Spring Lawn Renovation
Spring is the ideal time to spruce up your lawn. After a long winter, you can easily see where any bald, bare or thin patches exist, as well as where weeds or fungus may be taking over the lawn. Fortunately, there are easy ways to set your lawn to rights!
If you are planning to seed a new lawn or overseed an existing lawn, it is best to seed as early as possible. It is important to get seed germinated and growing before trees begin to leaf out, when the trees will be usurping more of the soil’s moisture and nutrition and new leaves will block sunlight from the grass seed. This is especially true in more heavily shaded areas. Keep the area moist at all times until the roots of grass seed become established, then you can gradually decrease the frequency of watering. The new grass can be mowed when it reaches a height of about three inches.
Rejuvenating a Weak Lawn
Your lawn cannot live without air, water and nutrients, but decaying material matted down between grass blades can smother even the healthiest-looking lawn. This decaying material is called thatch, and when a thick layer of thatch builds up, water and fertilizer may run off instead of penetrating the soil. Aerating and dethatching can help rejuvenate a lawn by restoring passageways to the soil. Late spring is an excellent time to dethatch cool-season grasses. Thatching rakes can be used, or you can use a metal rake to remove thatch by hand.
The pH of your soil has a direct impact on the health of your lawn. Test your soil to determine the pH (simple kits are available to do this). We recommend a small handful of soil taken from a depth of 3 inches to get the most accurate reading. At a pH of 6.8-7.0 nutrients are most readily available to turf grasses, and beneficial microorganisms are more active to decompose thatch and keep the soil structure healthy. If your pH is too low or too high, consider amending the soil as needed to help bring it to a more desirable level.
On established lawns that you are not overseeding, apply a fertilizer with crabgrass control in early to mid-April. Straight Team products can be applied with separate fertilizers like Espoma Organic 18-8-6 or similar fertilizers. Reapply Team in early to mid-June for the second germination of crabgrass. Remember, crabgrass seeds start to germinate when the soil temperature reaches 50-58 degrees. Use corn gluten as an organic alternative for crabgrass control on an established lawn.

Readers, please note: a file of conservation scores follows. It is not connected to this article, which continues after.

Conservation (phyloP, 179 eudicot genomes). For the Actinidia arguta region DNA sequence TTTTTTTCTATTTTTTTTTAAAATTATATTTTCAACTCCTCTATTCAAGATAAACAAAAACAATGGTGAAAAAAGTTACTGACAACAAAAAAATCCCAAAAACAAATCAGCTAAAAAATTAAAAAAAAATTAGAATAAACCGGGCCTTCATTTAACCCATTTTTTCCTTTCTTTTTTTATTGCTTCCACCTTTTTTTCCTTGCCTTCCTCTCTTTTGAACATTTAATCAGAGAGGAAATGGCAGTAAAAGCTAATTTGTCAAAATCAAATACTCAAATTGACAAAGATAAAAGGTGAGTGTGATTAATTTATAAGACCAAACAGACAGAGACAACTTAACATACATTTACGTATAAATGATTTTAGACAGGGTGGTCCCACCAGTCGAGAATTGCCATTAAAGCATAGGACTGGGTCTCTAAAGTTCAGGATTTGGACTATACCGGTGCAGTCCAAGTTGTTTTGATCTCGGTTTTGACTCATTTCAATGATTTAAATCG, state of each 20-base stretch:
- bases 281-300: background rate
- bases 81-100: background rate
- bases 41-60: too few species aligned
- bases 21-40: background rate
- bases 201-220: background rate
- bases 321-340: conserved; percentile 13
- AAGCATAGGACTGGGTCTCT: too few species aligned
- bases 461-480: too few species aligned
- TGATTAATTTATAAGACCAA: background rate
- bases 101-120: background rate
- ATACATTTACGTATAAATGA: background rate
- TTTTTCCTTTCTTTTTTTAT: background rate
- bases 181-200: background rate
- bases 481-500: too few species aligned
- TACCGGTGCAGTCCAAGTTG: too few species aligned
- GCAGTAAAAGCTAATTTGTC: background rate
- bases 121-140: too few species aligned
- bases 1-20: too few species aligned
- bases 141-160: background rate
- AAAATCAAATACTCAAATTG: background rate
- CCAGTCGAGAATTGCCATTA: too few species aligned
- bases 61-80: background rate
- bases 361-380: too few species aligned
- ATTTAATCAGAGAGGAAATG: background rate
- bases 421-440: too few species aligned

On newly seeded lawns and those seeded in late fall or during the winter months, use a starter fertilizer with crabgrass control. You will need to reapply in four weeks or however the manufacturer’s instructions indicate. Proper applications will keep your new lawn crabgrass-free.
Maintaining your lawn at a higher level, 4 inches, throughout the growing season will allow you to control crabgrass without the use of chemicals. Taller grass will shade out the crabgrass seed preventing it from germinating.
An early season application of Merit or a similar insecticide will provide effective white grub control for the growing season. This preventative method tends to give better results than applying insecticides when you notice damage as it then may be too late. If you have routinely had problems with other insects, opt for products specifically targeted for those pests to ensure effective control.
A lot goes into having a lush, healthy lawn, but if you take the appropriate steps to rejuvenate your lawn in spring, you’ll be rewarded with thick, healthy, resilient turf to enjoy from early spring until snow flies again.
Tips for a Gardening Gift Basket
A gift basket is a great present for any gardener in your life, and is easy to customize to any gardening preferences. With just one trip to the garden center, you can create the perfect gardening gift basket for any special occasion.
When to Give a Gardening Gift Basket